The recent performance of certain ratings of structured securities has been more mixed. The extreme credit cycle and high unemployment, which has impacted loan repayment, have hurt the performance of many structured finance securities, especially those linked to US mortgages. The ratings of these securities therefore have experienced much greater volatility over the last three years than in the past.
Elsewhere, though, the performance of structured finance ratings has been more in line with expectations. That includes, for instance, US securities backed by credit cards, student loans and other consumer debt, as well as most types of European structured instruments.
Despite the severity of the recession in Europe, default rates for European structured securities have been relatively modest, even among securities with low original ratings. And those securities with high investment grade ratings have been relatively stable in credit terms.
Over the three-year period since June 2007, European structured finance securities rated by S&P have experienced a cumulative default rate of below one percent (by value of original issuance) and a cumulative downgrade rate of under 20 percent. For consumer-related securitisations (residential mortgage securities, structured coverage bonds and consumer asset-backed securities), the cumulative default rate over this period is below 0.1 percent and the downgrade rate around five percent.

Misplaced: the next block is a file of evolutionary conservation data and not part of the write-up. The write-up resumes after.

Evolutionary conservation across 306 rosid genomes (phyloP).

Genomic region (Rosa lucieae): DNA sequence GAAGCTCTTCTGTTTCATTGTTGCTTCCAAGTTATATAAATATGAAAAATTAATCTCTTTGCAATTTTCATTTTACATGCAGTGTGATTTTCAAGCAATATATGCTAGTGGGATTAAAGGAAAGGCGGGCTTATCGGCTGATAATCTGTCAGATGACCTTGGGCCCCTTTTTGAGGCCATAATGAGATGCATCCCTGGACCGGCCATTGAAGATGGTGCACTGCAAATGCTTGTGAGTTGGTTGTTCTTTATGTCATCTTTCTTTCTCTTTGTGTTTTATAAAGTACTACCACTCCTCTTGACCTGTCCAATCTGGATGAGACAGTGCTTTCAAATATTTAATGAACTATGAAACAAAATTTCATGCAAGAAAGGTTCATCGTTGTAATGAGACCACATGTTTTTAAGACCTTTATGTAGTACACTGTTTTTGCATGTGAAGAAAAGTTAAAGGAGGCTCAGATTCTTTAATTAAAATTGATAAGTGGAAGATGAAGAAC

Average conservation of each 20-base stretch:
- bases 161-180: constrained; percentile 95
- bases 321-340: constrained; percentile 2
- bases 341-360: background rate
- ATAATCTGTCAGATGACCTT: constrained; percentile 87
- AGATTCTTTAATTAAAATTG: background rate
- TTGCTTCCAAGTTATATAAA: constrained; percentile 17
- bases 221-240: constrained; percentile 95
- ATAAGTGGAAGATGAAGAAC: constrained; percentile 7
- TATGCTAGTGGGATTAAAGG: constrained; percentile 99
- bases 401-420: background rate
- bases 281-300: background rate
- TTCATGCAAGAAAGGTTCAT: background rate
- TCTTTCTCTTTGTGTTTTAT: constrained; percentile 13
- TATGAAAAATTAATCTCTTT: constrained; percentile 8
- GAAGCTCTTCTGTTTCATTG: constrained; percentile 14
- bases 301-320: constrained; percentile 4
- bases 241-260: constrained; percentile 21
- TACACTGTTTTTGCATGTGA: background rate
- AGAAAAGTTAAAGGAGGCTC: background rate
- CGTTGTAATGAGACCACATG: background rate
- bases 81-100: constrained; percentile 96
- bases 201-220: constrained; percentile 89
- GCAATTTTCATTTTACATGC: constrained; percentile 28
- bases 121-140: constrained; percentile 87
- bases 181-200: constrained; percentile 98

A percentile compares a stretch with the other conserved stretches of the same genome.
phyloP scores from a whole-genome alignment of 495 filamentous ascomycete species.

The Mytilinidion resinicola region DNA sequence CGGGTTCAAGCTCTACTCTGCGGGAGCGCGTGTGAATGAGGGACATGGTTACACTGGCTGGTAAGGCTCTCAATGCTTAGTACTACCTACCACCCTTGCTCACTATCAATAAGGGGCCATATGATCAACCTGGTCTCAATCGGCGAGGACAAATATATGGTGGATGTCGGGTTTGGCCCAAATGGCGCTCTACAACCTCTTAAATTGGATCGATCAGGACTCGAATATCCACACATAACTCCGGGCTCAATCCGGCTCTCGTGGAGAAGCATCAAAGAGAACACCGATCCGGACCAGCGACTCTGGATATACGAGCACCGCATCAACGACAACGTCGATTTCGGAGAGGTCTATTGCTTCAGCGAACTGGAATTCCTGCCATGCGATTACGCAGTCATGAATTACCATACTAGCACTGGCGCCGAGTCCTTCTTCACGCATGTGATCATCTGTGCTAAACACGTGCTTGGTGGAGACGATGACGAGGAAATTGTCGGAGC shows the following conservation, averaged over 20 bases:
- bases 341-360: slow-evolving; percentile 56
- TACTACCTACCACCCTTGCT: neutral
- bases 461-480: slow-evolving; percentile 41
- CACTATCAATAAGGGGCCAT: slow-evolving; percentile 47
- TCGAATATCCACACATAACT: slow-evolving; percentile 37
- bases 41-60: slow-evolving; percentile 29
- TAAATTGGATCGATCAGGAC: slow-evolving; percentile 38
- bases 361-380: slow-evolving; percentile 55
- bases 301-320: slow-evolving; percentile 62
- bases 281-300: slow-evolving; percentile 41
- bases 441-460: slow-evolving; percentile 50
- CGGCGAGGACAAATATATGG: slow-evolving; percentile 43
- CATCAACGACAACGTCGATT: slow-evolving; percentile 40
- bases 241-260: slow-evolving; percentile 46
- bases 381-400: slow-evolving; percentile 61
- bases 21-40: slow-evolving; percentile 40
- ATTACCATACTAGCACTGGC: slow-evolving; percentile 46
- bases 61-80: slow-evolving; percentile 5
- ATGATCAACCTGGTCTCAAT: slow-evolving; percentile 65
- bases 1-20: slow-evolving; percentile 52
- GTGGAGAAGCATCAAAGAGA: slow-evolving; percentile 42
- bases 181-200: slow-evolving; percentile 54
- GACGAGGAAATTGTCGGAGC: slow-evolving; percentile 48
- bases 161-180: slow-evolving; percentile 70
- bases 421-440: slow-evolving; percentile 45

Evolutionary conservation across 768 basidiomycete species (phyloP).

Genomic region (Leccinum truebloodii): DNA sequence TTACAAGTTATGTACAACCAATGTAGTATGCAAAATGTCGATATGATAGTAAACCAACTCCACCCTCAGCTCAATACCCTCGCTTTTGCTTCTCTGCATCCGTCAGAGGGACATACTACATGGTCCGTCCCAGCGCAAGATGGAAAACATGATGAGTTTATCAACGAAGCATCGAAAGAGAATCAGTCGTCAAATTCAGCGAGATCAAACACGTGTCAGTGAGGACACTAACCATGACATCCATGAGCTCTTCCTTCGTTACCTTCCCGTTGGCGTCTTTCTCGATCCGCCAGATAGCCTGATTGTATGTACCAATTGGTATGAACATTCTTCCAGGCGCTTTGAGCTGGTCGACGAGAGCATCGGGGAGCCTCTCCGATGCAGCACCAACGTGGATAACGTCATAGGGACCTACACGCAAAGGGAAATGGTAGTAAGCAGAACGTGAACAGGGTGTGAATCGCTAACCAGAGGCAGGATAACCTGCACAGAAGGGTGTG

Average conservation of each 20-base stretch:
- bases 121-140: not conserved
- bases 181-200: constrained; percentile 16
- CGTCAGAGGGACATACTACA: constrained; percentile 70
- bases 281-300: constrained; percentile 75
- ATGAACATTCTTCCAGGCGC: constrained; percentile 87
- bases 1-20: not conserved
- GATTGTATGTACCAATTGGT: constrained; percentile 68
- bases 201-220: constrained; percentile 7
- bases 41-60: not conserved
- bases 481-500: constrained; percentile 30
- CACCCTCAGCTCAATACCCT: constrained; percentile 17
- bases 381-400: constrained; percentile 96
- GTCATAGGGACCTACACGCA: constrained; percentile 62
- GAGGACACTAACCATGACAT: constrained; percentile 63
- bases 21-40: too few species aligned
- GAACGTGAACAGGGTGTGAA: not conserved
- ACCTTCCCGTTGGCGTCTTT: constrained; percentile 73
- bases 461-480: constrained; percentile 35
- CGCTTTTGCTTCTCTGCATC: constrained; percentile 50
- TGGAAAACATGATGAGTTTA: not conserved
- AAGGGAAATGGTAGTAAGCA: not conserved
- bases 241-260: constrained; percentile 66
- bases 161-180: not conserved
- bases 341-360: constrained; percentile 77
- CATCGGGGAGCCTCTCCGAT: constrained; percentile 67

Despite the difficult economic situation in Europe, and higher delinquencies and defaults in both corporate and consumer loans backing many structured securities, the cushioning against credit losses in these securities has meant their ratings have generally stood up well.
Importantly too, ratings in recent years have generally been much less volatile than market prices.
Ratings are based on fundamental analysis of credit quality, while bond and credit default-swap prices are driven by the ebb and flow of market sentiment, the liquidity of a security (which can be limited) and other short-term technical factors. That means credit markets are prone to regularly overshoot or undershoot, while ratings take a longer-term view of credit risk and tend to follow a more stable path.
A high rating, of course, is not a guarantee that an issuer or debt issue will not default over time.
Creditworthiness can and does change, sometimes as a result of unexpected and unpredictable events. Even a small fraction of credits originally rated ‘AAA’ have defaulted over the years.
However, it remains the case – as the latest ratings performance data suggests – that higher ratings are generally less prone to default and tend to be more stable than lower ratings.
The analytical and other changes we have made over the last three years underline our commitment to continue doing so in the future. They are aimed at strengthening our ratings so they continue to be broadly comparable across all categories, to be clear and understandable, and to perform as we expect.